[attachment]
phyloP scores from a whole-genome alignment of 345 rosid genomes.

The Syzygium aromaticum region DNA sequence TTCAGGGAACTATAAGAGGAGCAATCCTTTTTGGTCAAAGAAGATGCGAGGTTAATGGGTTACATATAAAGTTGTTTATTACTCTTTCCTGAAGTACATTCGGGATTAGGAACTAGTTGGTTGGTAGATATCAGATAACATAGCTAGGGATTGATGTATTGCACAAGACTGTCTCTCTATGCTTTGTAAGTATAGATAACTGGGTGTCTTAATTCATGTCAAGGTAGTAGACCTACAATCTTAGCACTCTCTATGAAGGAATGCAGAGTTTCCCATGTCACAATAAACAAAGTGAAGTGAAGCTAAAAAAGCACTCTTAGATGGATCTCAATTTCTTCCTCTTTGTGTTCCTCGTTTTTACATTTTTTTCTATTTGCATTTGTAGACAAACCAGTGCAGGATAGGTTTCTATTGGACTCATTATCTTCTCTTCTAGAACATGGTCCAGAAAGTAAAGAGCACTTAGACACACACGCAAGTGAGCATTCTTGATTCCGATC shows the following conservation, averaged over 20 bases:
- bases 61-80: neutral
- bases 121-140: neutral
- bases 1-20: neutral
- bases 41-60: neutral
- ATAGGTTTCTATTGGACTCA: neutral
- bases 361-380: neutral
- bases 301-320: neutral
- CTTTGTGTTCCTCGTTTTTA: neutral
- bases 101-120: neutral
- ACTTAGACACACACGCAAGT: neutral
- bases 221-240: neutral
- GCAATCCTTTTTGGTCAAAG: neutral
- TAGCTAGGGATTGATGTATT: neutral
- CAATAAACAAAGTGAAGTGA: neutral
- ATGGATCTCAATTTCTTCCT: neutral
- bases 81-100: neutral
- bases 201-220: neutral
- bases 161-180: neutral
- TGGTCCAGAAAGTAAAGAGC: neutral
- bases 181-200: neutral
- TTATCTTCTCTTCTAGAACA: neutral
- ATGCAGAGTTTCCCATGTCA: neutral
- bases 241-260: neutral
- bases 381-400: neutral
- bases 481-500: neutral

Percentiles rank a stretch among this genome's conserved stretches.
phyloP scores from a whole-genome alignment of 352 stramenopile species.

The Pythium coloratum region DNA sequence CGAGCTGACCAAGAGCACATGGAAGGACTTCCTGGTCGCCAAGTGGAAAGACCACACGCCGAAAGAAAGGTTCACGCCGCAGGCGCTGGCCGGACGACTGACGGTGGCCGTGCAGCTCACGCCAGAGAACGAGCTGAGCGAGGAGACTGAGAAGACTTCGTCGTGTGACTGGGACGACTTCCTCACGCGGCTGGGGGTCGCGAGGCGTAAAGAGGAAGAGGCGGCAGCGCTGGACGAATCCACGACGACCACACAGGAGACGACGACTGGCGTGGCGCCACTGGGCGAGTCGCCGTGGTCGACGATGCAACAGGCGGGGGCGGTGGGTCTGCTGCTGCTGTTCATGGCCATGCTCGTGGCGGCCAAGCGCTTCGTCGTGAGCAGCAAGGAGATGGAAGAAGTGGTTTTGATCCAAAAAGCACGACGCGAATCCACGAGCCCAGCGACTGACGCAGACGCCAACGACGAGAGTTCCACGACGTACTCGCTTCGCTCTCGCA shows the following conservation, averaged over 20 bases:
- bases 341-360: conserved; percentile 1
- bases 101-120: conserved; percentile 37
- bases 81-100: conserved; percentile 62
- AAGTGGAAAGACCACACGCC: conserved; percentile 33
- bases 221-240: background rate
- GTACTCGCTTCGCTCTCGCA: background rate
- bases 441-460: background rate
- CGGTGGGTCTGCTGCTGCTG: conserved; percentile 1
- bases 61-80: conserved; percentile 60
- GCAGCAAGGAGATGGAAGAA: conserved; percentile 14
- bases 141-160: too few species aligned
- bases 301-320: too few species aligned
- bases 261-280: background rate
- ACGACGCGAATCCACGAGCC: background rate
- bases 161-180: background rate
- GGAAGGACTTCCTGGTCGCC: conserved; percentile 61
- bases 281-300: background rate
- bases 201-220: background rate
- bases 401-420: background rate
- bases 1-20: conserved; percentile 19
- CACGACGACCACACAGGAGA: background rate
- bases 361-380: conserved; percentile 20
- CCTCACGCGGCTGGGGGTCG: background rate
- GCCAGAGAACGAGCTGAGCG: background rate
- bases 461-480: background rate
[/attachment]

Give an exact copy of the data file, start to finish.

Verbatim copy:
phyloP scores from a whole-genome alignment of 345 rosid genomes.

The Syzygium aromaticum region DNA sequence TTCAGGGAACTATAAGAGGAGCAATCCTTTTTGGTCAAAGAAGATGCGAGGTTAATGGGTTACATATAAAGTTGTTTATTACTCTTTCCTGAAGTACATTCGGGATTAGGAACTAGTTGGTTGGTAGATATCAGATAACATAGCTAGGGATTGATGTATTGCACAAGACTGTCTCTCTATGCTTTGTAAGTATAGATAACTGGGTGTCTTAATTCATGTCAAGGTAGTAGACCTACAATCTTAGCACTCTCTATGAAGGAATGCAGAGTTTCCCATGTCACAATAAACAAAGTGAAGTGAAGCTAAAAAAGCACTCTTAGATGGATCTCAATTTCTTCCTCTTTGTGTTCCTCGTTTTTACATTTTTTTCTATTTGCATTTGTAGACAAACCAGTGCAGGATAGGTTTCTATTGGACTCATTATCTTCTCTTCTAGAACATGGTCCAGAAAGTAAAGAGCACTTAGACACACACGCAAGTGAGCATTCTTGATTCCGATC shows the following conservation, averaged over 20 bases:
- bases 61-80: neutral
- bases 121-140: neutral
- bases 1-20: neutral
- bases 41-60: neutral
- ATAGGTTTCTATTGGACTCA: neutral
- bases 361-380: neutral
- bases 301-320: neutral
- CTTTGTGTTCCTCGTTTTTA: neutral
- bases 101-120: neutral
- ACTTAGACACACACGCAAGT: neutral
- bases 221-240: neutral
- GCAATCCTTTTTGGTCAAAG: neutral
- TAGCTAGGGATTGATGTATT: neutral
- CAATAAACAAAGTGAAGTGA: neutral
- ATGGATCTCAATTTCTTCCT: neutral
- bases 81-100: neutral
- bases 201-220: neutral
- bases 161-180: neutral
- TGGTCCAGAAAGTAAAGAGC: neutral
- bases 181-200: neutral
- TTATCTTCTCTTCTAGAACA: neutral
- ATGCAGAGTTTCCCATGTCA: neutral
- bases 241-260: neutral
- bases 381-400: neutral
- bases 481-500: neutral

Percentiles rank a stretch among this genome's conserved stretches.
phyloP scores from a whole-genome alignment of 352 stramenopile species.

The Pythium coloratum region DNA sequence CGAGCTGACCAAGAGCACATGGAAGGACTTCCTGGTCGCCAAGTGGAAAGACCACACGCCGAAAGAAAGGTTCACGCCGCAGGCGCTGGCCGGACGACTGACGGTGGCCGTGCAGCTCACGCCAGAGAACGAGCTGAGCGAGGAGACTGAGAAGACTTCGTCGTGTGACTGGGACGACTTCCTCACGCGGCTGGGGGTCGCGAGGCGTAAAGAGGAAGAGGCGGCAGCGCTGGACGAATCCACGACGACCACACAGGAGACGACGACTGGCGTGGCGCCACTGGGCGAGTCGCCGTGGTCGACGATGCAACAGGCGGGGGCGGTGGGTCTGCTGCTGCTGTTCATGGCCATGCTCGTGGCGGCCAAGCGCTTCGTCGTGAGCAGCAAGGAGATGGAAGAAGTGGTTTTGATCCAAAAAGCACGACGCGAATCCACGAGCCCAGCGACTGACGCAGACGCCAACGACGAGAGTTCCACGACGTACTCGCTTCGCTCTCGCA shows the following conservation, averaged over 20 bases:
- bases 341-360: conserved; percentile 1
- bases 101-120: conserved; percentile 37
- bases 81-100: conserved; percentile 62
- AAGTGGAAAGACCACACGCC: conserved; percentile 33
- bases 221-240: background rate
- GTACTCGCTTCGCTCTCGCA: background rate
- bases 441-460: background rate
- CGGTGGGTCTGCTGCTGCTG: conserved; percentile 1
- bases 61-80: conserved; percentile 60
- GCAGCAAGGAGATGGAAGAA: conserved; percentile 14
- bases 141-160: too few species aligned
- bases 301-320: too few species aligned
- bases 261-280: background rate
- ACGACGCGAATCCACGAGCC: background rate
- bases 161-180: background rate
- GGAAGGACTTCCTGGTCGCC: conserved; percentile 61
- bases 281-300: background rate
- bases 201-220: background rate
- bases 401-420: background rate
- bases 1-20: conserved; percentile 19
- CACGACGACCACACAGGAGA: background rate
- bases 361-380: conserved; percentile 20
- CCTCACGCGGCTGGGGGTCG: background rate
- GCCAGAGAACGAGCTGAGCG: background rate
- bases 461-480: background rate